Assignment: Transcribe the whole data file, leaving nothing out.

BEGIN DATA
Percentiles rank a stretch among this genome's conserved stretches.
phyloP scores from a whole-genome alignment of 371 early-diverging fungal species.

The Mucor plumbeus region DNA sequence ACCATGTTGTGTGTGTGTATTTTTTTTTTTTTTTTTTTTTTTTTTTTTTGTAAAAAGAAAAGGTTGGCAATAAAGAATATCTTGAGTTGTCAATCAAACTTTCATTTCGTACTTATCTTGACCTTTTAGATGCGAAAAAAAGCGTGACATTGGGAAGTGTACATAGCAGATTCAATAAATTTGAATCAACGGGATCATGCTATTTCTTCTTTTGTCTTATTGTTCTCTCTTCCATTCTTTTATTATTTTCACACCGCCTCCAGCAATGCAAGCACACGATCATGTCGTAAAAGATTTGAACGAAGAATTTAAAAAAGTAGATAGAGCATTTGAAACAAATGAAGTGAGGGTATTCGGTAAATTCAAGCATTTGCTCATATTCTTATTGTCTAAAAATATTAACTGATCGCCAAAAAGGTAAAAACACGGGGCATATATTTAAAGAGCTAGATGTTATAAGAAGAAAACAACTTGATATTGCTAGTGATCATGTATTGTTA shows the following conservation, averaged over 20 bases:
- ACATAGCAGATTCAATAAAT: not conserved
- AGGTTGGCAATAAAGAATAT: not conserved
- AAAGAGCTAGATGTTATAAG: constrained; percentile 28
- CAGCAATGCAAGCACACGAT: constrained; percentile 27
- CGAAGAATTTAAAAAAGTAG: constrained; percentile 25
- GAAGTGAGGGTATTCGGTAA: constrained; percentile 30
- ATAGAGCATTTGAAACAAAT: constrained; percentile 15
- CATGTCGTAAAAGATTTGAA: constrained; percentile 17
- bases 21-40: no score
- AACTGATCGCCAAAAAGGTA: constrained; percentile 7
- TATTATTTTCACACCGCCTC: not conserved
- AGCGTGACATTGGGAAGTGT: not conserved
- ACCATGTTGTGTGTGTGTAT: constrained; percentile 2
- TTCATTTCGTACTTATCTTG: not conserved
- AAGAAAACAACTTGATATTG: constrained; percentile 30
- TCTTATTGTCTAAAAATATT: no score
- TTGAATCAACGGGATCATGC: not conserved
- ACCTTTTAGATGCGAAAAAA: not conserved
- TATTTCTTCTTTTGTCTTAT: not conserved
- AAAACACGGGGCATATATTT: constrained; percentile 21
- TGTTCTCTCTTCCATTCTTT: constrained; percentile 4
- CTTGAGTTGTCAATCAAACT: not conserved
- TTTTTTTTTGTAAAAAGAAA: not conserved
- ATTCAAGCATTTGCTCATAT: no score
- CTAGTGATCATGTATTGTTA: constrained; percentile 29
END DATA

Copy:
Percentiles rank a stretch among this genome's conserved stretches.
phyloP scores from a whole-genome alignment of 371 early-diverging fungal species.

The Mucor plumbeus region DNA sequence ACCATGTTGTGTGTGTGTATTTTTTTTTTTTTTTTTTTTTTTTTTTTTTGTAAAAAGAAAAGGTTGGCAATAAAGAATATCTTGAGTTGTCAATCAAACTTTCATTTCGTACTTATCTTGACCTTTTAGATGCGAAAAAAAGCGTGACATTGGGAAGTGTACATAGCAGATTCAATAAATTTGAATCAACGGGATCATGCTATTTCTTCTTTTGTCTTATTGTTCTCTCTTCCATTCTTTTATTATTTTCACACCGCCTCCAGCAATGCAAGCACACGATCATGTCGTAAAAGATTTGAACGAAGAATTTAAAAAAGTAGATAGAGCATTTGAAACAAATGAAGTGAGGGTATTCGGTAAATTCAAGCATTTGCTCATATTCTTATTGTCTAAAAATATTAACTGATCGCCAAAAAGGTAAAAACACGGGGCATATATTTAAAGAGCTAGATGTTATAAGAAGAAAACAACTTGATATTGCTAGTGATCATGTATTGTTA shows the following conservation, averaged over 20 bases:
- ACATAGCAGATTCAATAAAT: not conserved
- AGGTTGGCAATAAAGAATAT: not conserved
- AAAGAGCTAGATGTTATAAG: constrained; percentile 28
- CAGCAATGCAAGCACACGAT: constrained; percentile 27
- CGAAGAATTTAAAAAAGTAG: constrained; percentile 25
- GAAGTGAGGGTATTCGGTAA: constrained; percentile 30
- ATAGAGCATTTGAAACAAAT: constrained; percentile 15
- CATGTCGTAAAAGATTTGAA: constrained; percentile 17
- bases 21-40: no score
- AACTGATCGCCAAAAAGGTA: constrained; percentile 7
- TATTATTTTCACACCGCCTC: not conserved
- AGCGTGACATTGGGAAGTGT: not conserved
- ACCATGTTGTGTGTGTGTAT: constrained; percentile 2
- TTCATTTCGTACTTATCTTG: not conserved
- AAGAAAACAACTTGATATTG: constrained; percentile 30
- TCTTATTGTCTAAAAATATT: no score
- TTGAATCAACGGGATCATGC: not conserved
- ACCTTTTAGATGCGAAAAAA: not conserved
- TATTTCTTCTTTTGTCTTAT: not conserved
- AAAACACGGGGCATATATTT: constrained; percentile 21
- TGTTCTCTCTTCCATTCTTT: constrained; percentile 4
- CTTGAGTTGTCAATCAAACT: not conserved
- TTTTTTTTTGTAAAAAGAAA: not conserved
- ATTCAAGCATTTGCTCATAT: no score
- CTAGTGATCATGTATTGTTA: constrained; percentile 29